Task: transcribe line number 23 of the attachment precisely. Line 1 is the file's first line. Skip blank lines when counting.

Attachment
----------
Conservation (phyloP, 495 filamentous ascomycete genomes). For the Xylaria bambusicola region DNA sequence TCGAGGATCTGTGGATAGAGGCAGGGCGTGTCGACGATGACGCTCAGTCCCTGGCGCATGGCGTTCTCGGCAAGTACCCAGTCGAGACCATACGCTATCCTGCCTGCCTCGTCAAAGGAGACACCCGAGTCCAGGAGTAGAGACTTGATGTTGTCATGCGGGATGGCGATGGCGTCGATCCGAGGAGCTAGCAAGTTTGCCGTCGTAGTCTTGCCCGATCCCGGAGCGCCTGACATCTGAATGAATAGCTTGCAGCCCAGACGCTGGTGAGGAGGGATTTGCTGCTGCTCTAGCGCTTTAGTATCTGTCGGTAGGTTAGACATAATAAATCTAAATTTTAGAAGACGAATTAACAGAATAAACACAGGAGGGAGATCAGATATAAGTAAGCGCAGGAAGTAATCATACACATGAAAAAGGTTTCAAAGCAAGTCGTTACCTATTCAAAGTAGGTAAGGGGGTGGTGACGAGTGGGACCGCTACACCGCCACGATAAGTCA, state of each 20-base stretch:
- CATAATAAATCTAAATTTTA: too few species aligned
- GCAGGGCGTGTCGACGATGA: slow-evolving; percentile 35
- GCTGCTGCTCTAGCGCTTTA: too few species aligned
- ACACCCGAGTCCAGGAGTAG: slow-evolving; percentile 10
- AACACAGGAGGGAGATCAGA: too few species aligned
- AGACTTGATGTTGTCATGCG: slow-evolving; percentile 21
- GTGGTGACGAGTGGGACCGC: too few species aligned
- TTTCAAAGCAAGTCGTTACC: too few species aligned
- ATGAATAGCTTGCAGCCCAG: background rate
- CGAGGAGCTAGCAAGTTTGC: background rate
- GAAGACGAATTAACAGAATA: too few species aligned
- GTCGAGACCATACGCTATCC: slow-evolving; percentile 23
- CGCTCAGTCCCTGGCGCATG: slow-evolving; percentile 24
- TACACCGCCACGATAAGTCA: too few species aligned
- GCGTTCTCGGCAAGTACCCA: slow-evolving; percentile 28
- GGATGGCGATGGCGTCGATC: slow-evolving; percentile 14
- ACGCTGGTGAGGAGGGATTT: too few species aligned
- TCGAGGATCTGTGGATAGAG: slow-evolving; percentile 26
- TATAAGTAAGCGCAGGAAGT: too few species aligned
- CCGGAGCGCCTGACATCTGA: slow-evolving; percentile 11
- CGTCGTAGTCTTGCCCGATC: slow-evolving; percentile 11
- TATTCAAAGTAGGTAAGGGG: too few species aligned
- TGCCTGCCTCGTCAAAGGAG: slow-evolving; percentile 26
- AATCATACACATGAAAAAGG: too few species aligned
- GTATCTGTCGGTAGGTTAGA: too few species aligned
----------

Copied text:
- TATTCAAAGTAGGTAAGGGG: too few species aligned